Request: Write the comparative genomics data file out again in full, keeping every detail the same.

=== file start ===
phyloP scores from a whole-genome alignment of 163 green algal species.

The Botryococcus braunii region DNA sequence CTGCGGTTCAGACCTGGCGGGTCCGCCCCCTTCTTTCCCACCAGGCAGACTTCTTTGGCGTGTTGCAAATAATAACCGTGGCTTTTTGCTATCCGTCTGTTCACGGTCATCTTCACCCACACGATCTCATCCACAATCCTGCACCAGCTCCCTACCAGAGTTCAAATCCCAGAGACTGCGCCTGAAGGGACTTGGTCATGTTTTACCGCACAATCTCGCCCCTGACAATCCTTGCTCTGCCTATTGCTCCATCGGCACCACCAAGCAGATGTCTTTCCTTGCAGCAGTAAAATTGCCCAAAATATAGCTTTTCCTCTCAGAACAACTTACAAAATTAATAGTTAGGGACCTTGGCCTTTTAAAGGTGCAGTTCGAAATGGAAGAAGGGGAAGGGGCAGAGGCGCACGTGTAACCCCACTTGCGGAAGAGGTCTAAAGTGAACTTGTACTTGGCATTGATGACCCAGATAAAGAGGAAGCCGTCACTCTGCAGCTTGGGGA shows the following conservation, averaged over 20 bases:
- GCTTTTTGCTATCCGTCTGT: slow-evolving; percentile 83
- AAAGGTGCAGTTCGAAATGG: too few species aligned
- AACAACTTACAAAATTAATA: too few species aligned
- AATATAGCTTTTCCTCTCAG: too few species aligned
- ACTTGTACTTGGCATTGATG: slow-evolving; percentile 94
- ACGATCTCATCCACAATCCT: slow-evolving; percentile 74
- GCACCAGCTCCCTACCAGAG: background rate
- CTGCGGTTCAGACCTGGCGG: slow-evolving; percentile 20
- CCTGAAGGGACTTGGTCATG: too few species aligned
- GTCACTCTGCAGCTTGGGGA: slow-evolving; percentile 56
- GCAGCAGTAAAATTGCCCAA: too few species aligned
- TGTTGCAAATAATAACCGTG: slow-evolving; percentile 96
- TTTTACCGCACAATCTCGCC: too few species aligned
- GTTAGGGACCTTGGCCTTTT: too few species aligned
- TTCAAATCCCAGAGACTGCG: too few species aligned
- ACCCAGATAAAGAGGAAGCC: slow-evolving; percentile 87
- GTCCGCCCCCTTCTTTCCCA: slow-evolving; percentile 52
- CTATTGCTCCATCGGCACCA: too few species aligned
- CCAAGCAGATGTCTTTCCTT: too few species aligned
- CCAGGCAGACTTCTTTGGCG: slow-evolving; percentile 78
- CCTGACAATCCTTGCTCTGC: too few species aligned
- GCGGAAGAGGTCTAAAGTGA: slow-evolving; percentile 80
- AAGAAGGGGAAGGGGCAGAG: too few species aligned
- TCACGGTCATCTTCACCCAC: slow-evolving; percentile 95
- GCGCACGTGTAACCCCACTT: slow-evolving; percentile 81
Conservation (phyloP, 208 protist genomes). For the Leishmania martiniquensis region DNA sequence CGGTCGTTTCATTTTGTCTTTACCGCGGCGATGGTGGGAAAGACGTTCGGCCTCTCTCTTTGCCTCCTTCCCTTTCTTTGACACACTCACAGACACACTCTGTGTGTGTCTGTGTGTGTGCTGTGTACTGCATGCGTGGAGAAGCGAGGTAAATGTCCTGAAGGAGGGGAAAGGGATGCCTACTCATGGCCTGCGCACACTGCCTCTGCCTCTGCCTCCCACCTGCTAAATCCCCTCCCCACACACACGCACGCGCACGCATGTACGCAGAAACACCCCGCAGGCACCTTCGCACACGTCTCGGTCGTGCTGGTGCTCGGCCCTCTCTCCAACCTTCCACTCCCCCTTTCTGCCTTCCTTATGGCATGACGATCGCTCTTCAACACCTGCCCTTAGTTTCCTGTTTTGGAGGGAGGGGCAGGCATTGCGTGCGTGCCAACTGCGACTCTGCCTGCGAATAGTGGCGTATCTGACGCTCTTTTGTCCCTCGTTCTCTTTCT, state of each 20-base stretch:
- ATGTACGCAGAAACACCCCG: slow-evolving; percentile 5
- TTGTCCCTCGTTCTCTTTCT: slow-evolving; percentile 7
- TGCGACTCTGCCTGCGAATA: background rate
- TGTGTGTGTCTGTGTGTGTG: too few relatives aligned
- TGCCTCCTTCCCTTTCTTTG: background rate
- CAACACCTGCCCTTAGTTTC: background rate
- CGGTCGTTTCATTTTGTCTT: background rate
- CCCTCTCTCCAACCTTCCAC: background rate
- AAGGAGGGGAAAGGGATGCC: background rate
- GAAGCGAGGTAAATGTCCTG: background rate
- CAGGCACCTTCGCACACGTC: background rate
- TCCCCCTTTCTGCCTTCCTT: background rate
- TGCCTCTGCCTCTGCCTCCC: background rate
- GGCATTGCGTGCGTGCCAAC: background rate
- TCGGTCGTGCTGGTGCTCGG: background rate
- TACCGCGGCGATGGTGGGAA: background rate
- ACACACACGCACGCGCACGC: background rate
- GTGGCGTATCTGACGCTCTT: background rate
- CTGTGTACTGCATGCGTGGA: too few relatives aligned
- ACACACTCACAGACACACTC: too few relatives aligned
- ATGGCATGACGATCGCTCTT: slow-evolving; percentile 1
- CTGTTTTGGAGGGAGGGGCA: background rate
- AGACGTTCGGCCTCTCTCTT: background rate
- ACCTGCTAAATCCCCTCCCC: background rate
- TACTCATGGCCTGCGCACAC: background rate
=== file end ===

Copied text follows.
phyloP scores from a whole-genome alignment of 163 green algal species.

The Botryococcus braunii region DNA sequence CTGCGGTTCAGACCTGGCGGGTCCGCCCCCTTCTTTCCCACCAGGCAGACTTCTTTGGCGTGTTGCAAATAATAACCGTGGCTTTTTGCTATCCGTCTGTTCACGGTCATCTTCACCCACACGATCTCATCCACAATCCTGCACCAGCTCCCTACCAGAGTTCAAATCCCAGAGACTGCGCCTGAAGGGACTTGGTCATGTTTTACCGCACAATCTCGCCCCTGACAATCCTTGCTCTGCCTATTGCTCCATCGGCACCACCAAGCAGATGTCTTTCCTTGCAGCAGTAAAATTGCCCAAAATATAGCTTTTCCTCTCAGAACAACTTACAAAATTAATAGTTAGGGACCTTGGCCTTTTAAAGGTGCAGTTCGAAATGGAAGAAGGGGAAGGGGCAGAGGCGCACGTGTAACCCCACTTGCGGAAGAGGTCTAAAGTGAACTTGTACTTGGCATTGATGACCCAGATAAAGAGGAAGCCGTCACTCTGCAGCTTGGGGA shows the following conservation, averaged over 20 bases:
- GCTTTTTGCTATCCGTCTGT: slow-evolving; percentile 83
- AAAGGTGCAGTTCGAAATGG: too few species aligned
- AACAACTTACAAAATTAATA: too few species aligned
- AATATAGCTTTTCCTCTCAG: too few species aligned
- ACTTGTACTTGGCATTGATG: slow-evolving; percentile 94
- ACGATCTCATCCACAATCCT: slow-evolving; percentile 74
- GCACCAGCTCCCTACCAGAG: background rate
- CTGCGGTTCAGACCTGGCGG: slow-evolving; percentile 20
- CCTGAAGGGACTTGGTCATG: too few species aligned
- GTCACTCTGCAGCTTGGGGA: slow-evolving; percentile 56
- GCAGCAGTAAAATTGCCCAA: too few species aligned
- TGTTGCAAATAATAACCGTG: slow-evolving; percentile 96
- TTTTACCGCACAATCTCGCC: too few species aligned
- GTTAGGGACCTTGGCCTTTT: too few species aligned
- TTCAAATCCCAGAGACTGCG: too few species aligned
- ACCCAGATAAAGAGGAAGCC: slow-evolving; percentile 87
- GTCCGCCCCCTTCTTTCCCA: slow-evolving; percentile 52
- CTATTGCTCCATCGGCACCA: too few species aligned
- CCAAGCAGATGTCTTTCCTT: too few species aligned
- CCAGGCAGACTTCTTTGGCG: slow-evolving; percentile 78
- CCTGACAATCCTTGCTCTGC: too few species aligned
- GCGGAAGAGGTCTAAAGTGA: slow-evolving; percentile 80
- AAGAAGGGGAAGGGGCAGAG: too few species aligned
- TCACGGTCATCTTCACCCAC: slow-evolving; percentile 95
- GCGCACGTGTAACCCCACTT: slow-evolving; percentile 81
Conservation (phyloP, 208 protist genomes). For the Leishmania martiniquensis region DNA sequence CGGTCGTTTCATTTTGTCTTTACCGCGGCGATGGTGGGAAAGACGTTCGGCCTCTCTCTTTGCCTCCTTCCCTTTCTTTGACACACTCACAGACACACTCTGTGTGTGTCTGTGTGTGTGCTGTGTACTGCATGCGTGGAGAAGCGAGGTAAATGTCCTGAAGGAGGGGAAAGGGATGCCTACTCATGGCCTGCGCACACTGCCTCTGCCTCTGCCTCCCACCTGCTAAATCCCCTCCCCACACACACGCACGCGCACGCATGTACGCAGAAACACCCCGCAGGCACCTTCGCACACGTCTCGGTCGTGCTGGTGCTCGGCCCTCTCTCCAACCTTCCACTCCCCCTTTCTGCCTTCCTTATGGCATGACGATCGCTCTTCAACACCTGCCCTTAGTTTCCTGTTTTGGAGGGAGGGGCAGGCATTGCGTGCGTGCCAACTGCGACTCTGCCTGCGAATAGTGGCGTATCTGACGCTCTTTTGTCCCTCGTTCTCTTTCT, state of each 20-base stretch:
- ATGTACGCAGAAACACCCCG: slow-evolving; percentile 5
- TTGTCCCTCGTTCTCTTTCT: slow-evolving; percentile 7
- TGCGACTCTGCCTGCGAATA: background rate
- TGTGTGTGTCTGTGTGTGTG: too few relatives aligned
- TGCCTCCTTCCCTTTCTTTG: background rate
- CAACACCTGCCCTTAGTTTC: background rate
- CGGTCGTTTCATTTTGTCTT: background rate
- CCCTCTCTCCAACCTTCCAC: background rate
- AAGGAGGGGAAAGGGATGCC: background rate
- GAAGCGAGGTAAATGTCCTG: background rate
- CAGGCACCTTCGCACACGTC: background rate
- TCCCCCTTTCTGCCTTCCTT: background rate
- TGCCTCTGCCTCTGCCTCCC: background rate
- GGCATTGCGTGCGTGCCAAC: background rate
- TCGGTCGTGCTGGTGCTCGG: background rate
- TACCGCGGCGATGGTGGGAA: background rate
- ACACACACGCACGCGCACGC: background rate
- GTGGCGTATCTGACGCTCTT: background rate
- CTGTGTACTGCATGCGTGGA: too few relatives aligned
- ACACACTCACAGACACACTC: too few relatives aligned
- ATGGCATGACGATCGCTCTT: slow-evolving; percentile 1
- CTGTTTTGGAGGGAGGGGCA: background rate
- AGACGTTCGGCCTCTCTCTT: background rate
- ACCTGCTAAATCCCCTCCCC: background rate
- TACTCATGGCCTGCGCACAC: background rate